When you live in a home, it’s easy to be blind to its shortcomings. But put it on the market, and those detractions can become readily apparent. They can reduce the ideal selling price of your house or leave it sitting on the market much longer than you would prefer.
So if you’re planning on selling your home, it is prudent to step back from that familiar abode and inspect it with a new set of eyes — preferably the eyes of a prospective buyer.
Cosmetic fixes are the best bet, says Jay Reilly, a real estate agent with Windermere Real Estate and a Bellingham resident for the past 16 years. “Cosmetic fixes include paint, carpet and landscaping — in short, sweat equity,” he says. “Usually, if you sink thousands of dollars into your home, you don’t necessarily get a good return on your investment.
“The best strategy is to put your money into the bathrooms and kitchen, enjoy living in the space and then reap the benefits of those renovations when you want to sell,” he says. “But to do it just before the time of sale does not make sense because you may or may not get that money back when you sell.”
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Upgrading your kitchen and bathrooms need not cost a fortune, insists Jody Biermann, owner of Bellingham-based Biermann Design and a local resident for the past 38 years. “Trade out a faucet, add a new backsplash or buy door hardware for visual appeal,” she says. “Anything to imply freshness and good maintenance by the previous owner is a good selling point.”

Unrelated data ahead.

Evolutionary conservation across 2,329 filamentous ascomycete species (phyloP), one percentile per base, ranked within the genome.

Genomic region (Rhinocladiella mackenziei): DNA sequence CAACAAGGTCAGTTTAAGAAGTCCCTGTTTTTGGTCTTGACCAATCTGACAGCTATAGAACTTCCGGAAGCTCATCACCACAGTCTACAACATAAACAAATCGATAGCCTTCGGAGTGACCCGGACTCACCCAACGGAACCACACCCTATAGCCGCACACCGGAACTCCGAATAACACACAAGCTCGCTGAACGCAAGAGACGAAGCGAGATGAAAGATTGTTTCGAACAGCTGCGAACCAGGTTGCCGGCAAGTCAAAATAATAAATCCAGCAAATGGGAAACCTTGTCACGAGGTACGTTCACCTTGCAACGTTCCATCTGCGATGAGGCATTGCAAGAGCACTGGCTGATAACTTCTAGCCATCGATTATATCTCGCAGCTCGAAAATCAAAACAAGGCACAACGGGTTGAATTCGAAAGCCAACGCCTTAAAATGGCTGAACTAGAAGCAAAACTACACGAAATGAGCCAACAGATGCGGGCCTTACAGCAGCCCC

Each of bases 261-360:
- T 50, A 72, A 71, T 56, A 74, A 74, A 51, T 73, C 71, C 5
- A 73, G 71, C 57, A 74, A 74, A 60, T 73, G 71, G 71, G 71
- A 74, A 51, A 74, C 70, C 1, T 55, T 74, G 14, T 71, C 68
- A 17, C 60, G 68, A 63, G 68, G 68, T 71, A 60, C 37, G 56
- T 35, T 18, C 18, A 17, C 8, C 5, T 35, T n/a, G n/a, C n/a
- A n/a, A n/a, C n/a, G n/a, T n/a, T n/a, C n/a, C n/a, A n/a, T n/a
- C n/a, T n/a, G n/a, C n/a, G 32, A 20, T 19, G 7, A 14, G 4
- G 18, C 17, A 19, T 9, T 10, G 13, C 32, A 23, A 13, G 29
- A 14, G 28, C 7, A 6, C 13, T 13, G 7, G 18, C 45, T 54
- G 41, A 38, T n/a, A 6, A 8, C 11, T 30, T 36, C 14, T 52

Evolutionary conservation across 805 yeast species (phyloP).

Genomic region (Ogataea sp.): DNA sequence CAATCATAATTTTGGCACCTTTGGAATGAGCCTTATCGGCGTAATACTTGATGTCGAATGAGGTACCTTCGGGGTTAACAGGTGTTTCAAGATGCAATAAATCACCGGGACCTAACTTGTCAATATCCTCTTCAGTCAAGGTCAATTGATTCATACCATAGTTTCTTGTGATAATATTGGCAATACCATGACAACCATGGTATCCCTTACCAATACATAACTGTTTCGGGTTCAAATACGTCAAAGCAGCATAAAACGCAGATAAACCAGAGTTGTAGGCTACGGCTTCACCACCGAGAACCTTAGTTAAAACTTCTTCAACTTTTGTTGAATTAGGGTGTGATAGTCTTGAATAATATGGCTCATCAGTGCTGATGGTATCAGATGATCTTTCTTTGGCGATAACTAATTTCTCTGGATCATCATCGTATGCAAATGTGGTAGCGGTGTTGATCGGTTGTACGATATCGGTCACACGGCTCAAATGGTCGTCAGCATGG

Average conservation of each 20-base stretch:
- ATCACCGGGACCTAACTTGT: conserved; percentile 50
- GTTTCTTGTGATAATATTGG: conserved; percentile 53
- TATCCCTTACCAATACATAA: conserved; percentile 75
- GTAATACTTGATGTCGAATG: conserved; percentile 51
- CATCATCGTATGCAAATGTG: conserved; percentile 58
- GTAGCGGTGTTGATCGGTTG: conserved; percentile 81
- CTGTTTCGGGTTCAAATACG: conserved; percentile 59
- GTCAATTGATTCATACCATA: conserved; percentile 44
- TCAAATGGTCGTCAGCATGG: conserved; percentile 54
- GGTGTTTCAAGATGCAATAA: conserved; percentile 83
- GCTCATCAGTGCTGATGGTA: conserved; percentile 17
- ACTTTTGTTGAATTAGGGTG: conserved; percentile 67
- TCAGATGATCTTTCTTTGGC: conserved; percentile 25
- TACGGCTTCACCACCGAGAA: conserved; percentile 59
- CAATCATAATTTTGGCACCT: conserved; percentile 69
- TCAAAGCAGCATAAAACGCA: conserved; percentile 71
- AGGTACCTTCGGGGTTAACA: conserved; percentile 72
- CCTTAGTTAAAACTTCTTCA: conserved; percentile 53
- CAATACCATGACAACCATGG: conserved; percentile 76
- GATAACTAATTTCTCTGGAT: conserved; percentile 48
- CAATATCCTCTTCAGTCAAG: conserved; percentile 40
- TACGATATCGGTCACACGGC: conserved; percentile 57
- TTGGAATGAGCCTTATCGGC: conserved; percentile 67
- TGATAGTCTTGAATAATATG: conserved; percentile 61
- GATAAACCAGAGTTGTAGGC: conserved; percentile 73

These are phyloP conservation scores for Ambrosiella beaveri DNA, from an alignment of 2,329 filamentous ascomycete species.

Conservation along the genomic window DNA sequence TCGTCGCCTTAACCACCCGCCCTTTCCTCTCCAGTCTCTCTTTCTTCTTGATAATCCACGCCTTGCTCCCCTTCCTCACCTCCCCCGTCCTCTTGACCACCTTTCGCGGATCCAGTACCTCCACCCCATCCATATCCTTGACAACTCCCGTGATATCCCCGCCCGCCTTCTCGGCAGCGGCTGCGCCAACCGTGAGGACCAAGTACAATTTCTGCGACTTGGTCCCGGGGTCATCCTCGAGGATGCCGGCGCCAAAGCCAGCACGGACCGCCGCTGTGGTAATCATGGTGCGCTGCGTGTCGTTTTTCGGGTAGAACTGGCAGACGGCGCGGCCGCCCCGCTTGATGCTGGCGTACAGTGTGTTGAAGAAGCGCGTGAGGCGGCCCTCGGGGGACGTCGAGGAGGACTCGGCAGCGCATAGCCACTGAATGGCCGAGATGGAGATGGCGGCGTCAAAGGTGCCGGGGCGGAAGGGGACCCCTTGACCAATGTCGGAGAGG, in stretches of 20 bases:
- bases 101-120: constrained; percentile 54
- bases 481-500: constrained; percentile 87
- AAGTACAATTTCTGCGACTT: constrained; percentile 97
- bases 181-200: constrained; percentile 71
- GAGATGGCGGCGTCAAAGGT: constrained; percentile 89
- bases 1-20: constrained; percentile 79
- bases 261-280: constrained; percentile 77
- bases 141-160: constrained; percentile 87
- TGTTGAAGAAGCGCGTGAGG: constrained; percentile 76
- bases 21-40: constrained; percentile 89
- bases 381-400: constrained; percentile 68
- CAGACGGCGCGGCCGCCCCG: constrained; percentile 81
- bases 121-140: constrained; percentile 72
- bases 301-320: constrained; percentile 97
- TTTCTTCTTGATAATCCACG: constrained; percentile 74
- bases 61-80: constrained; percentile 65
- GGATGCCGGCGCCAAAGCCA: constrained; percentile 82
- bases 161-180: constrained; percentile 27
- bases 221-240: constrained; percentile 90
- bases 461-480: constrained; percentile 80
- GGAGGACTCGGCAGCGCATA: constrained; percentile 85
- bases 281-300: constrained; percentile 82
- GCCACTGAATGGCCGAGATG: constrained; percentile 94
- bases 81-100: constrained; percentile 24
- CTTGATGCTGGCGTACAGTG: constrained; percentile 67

In some cases, it might be necessary to replace a countertop. Where possible, go for granite, says Biermann. “Bathrooms, for example, are really easy to put granite countertops in, because you can find these small quantities of slab readily available at local fabricators. But what surfaces you choose depend on your home and the category of the sale. In some cases, laminate might make more sense.”
PAINT IT PERFECT
“The quickest way to give a home an updated look is with paint,” says Mike Minninger, a real estate agent with Coldwell Banker Miller-Arnason who has lived in Bellingham all his life. “Painting is relatively easy for a homeowner to do themselves, and by choosing neutral colors that will appeal to buyers, you can give a home a fresh look.”
Rob Austin-Murphy, an interior architect and designer who moved to north Bellingham eight years ago from the East Coast, agrees that paint is the most economical starting point. “Look at the color scheme of the house,” he advises. “Is it attractive? Is it inviting? Does it make you want to enter the house?”
Austin-Murphy purchased a vintage farmhouse that was painted white and “looked drab,” he says, at the time of purchase. “I painted it a soft buttermilk yellow with a crisp linen trim and black shutters, and it made a 100 percent difference in the appeal of the property.”
New tiling can add significantly to the price of your home, according to Jeff Isaacson, general manager at Aqui Esta Tile in Bellingham. This material is durable, has been popular for years and is enjoying a real upswing in popularity.
“Consider retiling your entryway, then your flooring and finally your countertops, which can be attractively replaced with granite tiles, a material that is half the price of granite slabs and presents lots of options in type, color and price,” he advises. “For the dollar you spend on tile, you’ll get at least $2 in value out of it. The fact is, if you’re going from a basic floor covering to a tile solution, you’re going to enjoy an appreciation on your investment.”